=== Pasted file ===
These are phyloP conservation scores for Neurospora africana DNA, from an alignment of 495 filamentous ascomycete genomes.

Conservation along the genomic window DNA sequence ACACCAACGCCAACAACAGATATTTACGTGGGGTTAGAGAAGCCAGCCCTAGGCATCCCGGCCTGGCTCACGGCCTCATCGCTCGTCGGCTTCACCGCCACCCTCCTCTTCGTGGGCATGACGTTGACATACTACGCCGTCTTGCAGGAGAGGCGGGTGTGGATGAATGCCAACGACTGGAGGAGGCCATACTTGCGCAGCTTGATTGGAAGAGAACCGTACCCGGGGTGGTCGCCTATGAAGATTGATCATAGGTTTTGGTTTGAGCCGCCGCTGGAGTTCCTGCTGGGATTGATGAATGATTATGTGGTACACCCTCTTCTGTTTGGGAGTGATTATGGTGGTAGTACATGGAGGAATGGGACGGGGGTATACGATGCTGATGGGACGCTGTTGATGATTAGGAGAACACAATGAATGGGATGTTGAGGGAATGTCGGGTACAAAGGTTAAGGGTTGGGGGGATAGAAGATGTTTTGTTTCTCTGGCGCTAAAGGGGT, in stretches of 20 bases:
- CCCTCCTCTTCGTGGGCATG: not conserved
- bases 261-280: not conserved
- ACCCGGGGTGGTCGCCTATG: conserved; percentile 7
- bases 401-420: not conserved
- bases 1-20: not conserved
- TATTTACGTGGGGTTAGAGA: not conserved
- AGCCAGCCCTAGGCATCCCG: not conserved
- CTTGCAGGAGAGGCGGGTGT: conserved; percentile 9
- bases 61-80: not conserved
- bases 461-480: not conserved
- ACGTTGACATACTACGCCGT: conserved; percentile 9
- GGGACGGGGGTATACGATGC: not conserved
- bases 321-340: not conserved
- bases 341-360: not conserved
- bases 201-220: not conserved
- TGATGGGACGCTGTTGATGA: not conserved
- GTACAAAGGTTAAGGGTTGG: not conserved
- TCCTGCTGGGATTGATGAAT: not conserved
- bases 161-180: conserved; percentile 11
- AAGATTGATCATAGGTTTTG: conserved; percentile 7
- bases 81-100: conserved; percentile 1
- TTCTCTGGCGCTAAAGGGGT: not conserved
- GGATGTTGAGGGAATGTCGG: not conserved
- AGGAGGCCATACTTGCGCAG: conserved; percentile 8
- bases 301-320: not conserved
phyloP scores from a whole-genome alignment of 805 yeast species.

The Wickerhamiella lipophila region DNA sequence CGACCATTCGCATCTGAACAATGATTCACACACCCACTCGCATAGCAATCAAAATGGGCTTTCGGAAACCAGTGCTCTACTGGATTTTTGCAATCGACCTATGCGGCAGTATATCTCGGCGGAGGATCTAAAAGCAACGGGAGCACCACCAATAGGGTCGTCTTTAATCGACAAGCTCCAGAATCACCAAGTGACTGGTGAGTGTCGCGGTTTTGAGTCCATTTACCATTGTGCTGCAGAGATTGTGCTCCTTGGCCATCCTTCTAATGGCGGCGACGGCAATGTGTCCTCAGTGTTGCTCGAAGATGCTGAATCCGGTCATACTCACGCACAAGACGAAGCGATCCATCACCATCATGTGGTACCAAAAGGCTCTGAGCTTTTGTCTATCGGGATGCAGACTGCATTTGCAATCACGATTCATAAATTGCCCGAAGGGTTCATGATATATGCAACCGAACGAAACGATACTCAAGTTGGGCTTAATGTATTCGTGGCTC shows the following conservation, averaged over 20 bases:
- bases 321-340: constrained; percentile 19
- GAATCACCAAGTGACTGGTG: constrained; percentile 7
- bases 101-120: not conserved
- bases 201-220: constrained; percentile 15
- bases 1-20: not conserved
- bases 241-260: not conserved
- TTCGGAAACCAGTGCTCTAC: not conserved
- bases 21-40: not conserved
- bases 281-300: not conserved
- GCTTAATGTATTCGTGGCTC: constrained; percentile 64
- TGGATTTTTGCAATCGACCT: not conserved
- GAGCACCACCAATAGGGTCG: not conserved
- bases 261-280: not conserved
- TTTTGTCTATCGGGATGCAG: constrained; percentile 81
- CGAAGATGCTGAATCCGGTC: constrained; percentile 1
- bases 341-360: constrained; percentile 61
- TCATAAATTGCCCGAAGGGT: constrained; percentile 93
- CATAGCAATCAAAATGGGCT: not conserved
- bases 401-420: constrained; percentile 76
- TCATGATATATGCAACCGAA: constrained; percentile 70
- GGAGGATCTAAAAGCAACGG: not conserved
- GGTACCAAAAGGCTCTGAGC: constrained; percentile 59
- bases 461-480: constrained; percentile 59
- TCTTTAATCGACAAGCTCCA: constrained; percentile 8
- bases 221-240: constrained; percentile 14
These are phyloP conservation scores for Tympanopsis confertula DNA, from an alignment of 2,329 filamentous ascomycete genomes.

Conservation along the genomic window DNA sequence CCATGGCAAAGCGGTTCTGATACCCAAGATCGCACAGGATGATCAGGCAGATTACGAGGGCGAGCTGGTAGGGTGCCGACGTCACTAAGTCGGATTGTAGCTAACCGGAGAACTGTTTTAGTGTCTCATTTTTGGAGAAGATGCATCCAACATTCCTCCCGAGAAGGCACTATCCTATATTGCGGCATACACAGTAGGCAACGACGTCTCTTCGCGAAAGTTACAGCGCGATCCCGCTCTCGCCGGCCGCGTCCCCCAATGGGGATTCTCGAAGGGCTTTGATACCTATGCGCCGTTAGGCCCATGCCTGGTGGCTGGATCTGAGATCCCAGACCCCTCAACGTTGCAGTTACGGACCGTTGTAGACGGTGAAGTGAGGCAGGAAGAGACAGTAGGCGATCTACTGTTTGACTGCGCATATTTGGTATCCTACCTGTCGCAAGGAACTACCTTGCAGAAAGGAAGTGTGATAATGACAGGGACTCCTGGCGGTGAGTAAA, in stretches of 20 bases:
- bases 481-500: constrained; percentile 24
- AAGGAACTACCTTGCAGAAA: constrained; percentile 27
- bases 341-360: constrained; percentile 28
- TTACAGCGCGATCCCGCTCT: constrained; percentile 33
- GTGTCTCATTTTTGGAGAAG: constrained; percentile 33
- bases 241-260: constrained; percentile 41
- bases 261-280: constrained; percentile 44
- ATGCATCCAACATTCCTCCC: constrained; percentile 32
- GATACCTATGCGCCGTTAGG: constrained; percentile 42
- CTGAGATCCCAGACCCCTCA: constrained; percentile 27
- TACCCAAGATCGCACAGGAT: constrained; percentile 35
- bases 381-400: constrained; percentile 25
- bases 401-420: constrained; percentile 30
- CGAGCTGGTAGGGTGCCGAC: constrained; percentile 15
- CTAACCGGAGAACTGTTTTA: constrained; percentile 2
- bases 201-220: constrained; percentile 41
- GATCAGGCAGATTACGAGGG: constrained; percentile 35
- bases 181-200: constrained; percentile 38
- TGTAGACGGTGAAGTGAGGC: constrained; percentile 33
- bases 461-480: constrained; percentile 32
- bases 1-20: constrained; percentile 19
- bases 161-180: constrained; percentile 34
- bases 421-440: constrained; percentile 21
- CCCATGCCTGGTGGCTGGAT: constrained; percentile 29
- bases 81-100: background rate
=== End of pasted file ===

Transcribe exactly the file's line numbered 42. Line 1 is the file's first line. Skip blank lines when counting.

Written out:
- bases 261-280: not conserved